Seeing this, the rest of the workers get excited. If the homeowner is paying a full day’s wage to these men who only worked for an hour, surely the rest of the workers would be paid more! But the homeowner pays each laborer the same wage.

By the time the last laborer is paid, those who had showed up earliest begin to complain. “Listen here, mister. How are you going to pay us the same as those guys who showed up just an hour ago? You’re acting like they worked as hard as we did. We slaved away all day in the sun!”

The homeowner just shakes his head. “Come on, friend. I’m not doing any wrong by you. We agreed on a fair day’s wage, didn’t we? Are you really going to complain if I am generous with those who showed up late? It’s my money to spend as I choose, isn’t it?”

So the last will be first, and the first will be last.

The reign of God isn’t about being productive, or smart, or strong, or worthy. It’s not about knowing the right people or being clever. The way of Jesus is one of radical equality, even for those who we think don’t deserve it. Why? Because God says so. It’s his world we’re living in. Doesn’t he have the right to be generous?

We all need God’s generosity. The myth of meritocracy imagines that somehow each of us can earn our daily bread. But Jesus teaches us that no one can earn grace. None of us, not the richest magnate nor the homeless man on the street can say, “I built this. I make it, I keep it, it’s mine.” The whole earth is the Lord’s; our very lives belong to him. We own nothing, we earn nothing. In the kingdom of God, all that is left to us is gratitude. 

This can be scary, but also liberating. When we realize that we can’t earn anything, we awaken to the reality that we don’t have to. Our lives don’t have to be justified by the myth of productivity. We were created by a loving God who will care for us, just like the birds of the air and the grass of the field. Bad things can still happen. Birds do die, and grass withers. But no longer must we carry the burden of earning our keep. We can’t. God doesn’t expect it, and we only stress ourselves out trying.

What does it look like to shake off the shackles of meritocracy and embrace the radical grace of God? What would it mean to share in the upside-down kingdom of Jesus? Especially for those of us who have been working all day for our wages, what does it look like for us to embrace God’s abundant generosity for everyone, including ourselves?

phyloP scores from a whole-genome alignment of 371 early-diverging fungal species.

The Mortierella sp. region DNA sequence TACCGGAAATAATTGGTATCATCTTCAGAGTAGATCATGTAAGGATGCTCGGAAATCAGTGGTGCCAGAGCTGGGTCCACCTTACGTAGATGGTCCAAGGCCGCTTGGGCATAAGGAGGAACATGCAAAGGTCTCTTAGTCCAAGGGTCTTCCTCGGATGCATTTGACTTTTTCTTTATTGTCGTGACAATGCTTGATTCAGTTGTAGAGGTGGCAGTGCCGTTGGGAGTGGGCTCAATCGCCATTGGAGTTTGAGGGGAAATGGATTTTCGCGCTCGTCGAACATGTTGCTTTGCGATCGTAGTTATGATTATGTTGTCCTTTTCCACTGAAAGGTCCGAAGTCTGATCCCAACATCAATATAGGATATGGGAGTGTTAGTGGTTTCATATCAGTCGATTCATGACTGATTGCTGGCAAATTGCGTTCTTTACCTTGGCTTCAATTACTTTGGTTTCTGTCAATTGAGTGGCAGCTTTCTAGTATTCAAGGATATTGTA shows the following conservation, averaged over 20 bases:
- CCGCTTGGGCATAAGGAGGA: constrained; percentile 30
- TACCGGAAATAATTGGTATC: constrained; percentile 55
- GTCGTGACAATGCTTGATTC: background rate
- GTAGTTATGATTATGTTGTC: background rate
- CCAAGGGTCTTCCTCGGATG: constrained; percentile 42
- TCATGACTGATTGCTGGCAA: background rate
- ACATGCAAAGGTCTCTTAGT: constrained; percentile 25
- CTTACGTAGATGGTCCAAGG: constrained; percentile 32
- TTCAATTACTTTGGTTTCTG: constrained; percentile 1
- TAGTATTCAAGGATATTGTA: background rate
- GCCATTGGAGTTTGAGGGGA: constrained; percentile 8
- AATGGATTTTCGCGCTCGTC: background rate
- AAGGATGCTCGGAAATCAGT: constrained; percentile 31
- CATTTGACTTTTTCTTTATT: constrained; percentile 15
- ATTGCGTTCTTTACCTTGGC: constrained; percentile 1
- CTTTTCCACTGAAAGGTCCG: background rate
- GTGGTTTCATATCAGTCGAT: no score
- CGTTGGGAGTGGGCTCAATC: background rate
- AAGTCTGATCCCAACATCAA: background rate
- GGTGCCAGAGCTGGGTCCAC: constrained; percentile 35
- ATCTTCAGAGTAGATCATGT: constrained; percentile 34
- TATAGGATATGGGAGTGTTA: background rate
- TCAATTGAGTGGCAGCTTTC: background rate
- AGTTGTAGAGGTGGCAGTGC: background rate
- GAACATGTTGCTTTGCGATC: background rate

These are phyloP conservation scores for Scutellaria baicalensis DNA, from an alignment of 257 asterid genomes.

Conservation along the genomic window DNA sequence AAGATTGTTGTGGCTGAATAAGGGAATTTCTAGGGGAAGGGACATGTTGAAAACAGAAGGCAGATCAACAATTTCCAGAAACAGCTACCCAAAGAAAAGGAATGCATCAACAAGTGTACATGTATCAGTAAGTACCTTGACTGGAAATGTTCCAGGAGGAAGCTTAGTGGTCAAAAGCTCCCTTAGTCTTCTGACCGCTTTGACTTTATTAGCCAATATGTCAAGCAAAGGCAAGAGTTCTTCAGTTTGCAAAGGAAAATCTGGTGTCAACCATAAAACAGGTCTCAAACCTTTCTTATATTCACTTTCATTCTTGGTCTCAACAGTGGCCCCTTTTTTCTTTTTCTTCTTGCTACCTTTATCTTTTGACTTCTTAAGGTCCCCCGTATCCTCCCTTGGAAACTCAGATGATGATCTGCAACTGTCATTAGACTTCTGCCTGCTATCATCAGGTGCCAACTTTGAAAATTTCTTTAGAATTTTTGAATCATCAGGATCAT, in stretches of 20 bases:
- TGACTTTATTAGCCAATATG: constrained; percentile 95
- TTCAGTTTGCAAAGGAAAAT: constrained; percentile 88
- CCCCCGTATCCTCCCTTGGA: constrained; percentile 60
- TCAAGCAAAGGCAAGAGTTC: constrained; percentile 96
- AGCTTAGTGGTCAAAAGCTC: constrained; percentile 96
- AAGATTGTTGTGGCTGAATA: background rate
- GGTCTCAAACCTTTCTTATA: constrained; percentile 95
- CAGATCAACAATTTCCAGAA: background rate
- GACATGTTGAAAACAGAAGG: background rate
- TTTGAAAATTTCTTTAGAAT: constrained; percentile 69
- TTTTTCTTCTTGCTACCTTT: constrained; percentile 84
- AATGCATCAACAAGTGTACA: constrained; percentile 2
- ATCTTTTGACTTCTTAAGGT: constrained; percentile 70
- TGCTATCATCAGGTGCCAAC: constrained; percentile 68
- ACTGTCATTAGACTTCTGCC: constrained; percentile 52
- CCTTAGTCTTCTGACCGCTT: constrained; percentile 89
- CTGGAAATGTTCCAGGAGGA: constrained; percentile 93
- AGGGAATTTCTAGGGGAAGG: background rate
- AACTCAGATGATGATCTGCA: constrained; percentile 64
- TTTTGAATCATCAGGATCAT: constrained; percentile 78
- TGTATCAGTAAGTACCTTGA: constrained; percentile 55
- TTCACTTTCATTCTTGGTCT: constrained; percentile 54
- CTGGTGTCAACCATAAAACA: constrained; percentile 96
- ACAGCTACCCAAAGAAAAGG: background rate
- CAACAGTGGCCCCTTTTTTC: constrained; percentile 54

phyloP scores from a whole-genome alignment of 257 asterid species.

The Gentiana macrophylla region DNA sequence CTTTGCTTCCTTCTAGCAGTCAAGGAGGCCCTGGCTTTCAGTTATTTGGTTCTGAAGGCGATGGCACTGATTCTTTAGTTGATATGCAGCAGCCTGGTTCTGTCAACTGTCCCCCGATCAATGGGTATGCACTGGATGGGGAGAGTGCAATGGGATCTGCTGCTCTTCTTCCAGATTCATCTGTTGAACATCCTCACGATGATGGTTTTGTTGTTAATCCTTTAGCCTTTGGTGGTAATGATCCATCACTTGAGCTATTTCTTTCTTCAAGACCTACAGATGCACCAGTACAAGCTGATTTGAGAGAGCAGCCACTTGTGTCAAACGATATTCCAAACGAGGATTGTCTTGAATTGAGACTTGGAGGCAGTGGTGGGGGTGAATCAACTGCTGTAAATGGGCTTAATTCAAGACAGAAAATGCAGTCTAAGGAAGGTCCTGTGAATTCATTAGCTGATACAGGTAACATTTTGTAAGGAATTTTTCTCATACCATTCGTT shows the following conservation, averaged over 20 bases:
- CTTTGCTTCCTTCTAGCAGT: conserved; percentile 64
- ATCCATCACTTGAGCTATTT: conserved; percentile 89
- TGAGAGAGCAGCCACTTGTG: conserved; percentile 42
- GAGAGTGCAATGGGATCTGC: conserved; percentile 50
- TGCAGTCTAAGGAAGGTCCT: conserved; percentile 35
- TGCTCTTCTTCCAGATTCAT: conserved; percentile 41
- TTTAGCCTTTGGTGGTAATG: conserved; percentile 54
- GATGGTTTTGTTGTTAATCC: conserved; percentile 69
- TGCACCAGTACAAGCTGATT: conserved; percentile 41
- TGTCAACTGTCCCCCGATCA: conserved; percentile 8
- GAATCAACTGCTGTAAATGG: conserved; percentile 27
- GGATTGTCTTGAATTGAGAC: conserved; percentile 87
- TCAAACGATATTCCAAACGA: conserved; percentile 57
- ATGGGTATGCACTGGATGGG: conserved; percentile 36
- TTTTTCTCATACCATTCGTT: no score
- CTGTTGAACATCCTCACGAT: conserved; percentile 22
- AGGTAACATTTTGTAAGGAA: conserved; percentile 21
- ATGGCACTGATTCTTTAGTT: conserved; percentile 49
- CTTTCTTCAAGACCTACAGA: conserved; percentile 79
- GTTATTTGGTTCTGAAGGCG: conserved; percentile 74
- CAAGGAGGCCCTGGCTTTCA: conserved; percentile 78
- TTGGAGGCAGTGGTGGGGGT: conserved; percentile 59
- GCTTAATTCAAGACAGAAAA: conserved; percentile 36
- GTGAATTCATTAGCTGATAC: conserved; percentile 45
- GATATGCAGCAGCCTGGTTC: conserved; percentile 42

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Don’t Worry, Death is Your Friend

Is Jesus the Only Way to God?

Is Jesus the Only Way to God?
This is a sermon that I preached on Sunday, 5/14/17, at the Washington City Church of the Brethren. The scripture readings for this sermon were: 1 Peter 2:2-10 & John 14:1-14. You can listen to the audio, or keeping scrolling to read my manuscript. (FYI, the spoken sermon differs significantly from the written text.)

Listen to the Sermon Now

I love our gospel reading this morning. I think that the reason I love it so much because I used to despise it. As a skeptical young person growing up in Kansas, this passage from John was one of the Scriptures most often used as a weapon by Bible-thumping Christians. It was a proof text, used over and over again to demonstrate that Jesus is the only way to heaven. It’s used to imply that anyone who doesn’t hold the right beliefs about Jesus is headed straight to hell.

“I am the way, the truth, and the life. No one comes to the Father except through me.” That’s an powerful statement. It’s a phase that has been used so many times to bludgeon people who are seeking, skeptical, and hurting. Those who have doubts. Those who have questions. Those whose experience of the world makes it hard to believe that a loving God would arbitrarily sentence billions of people to unending torment based on something as trivial as whether those people have said a particular prayer or accepted a narrowly defined set of doctrines about Jesus.

“No one comes to the Father except through me.” From the mouths of self-righteous Christians, these words of Jesus sound like a threat. “No one comes to the Father except through me. Don’t even try it. Angry Jesus will stop you.”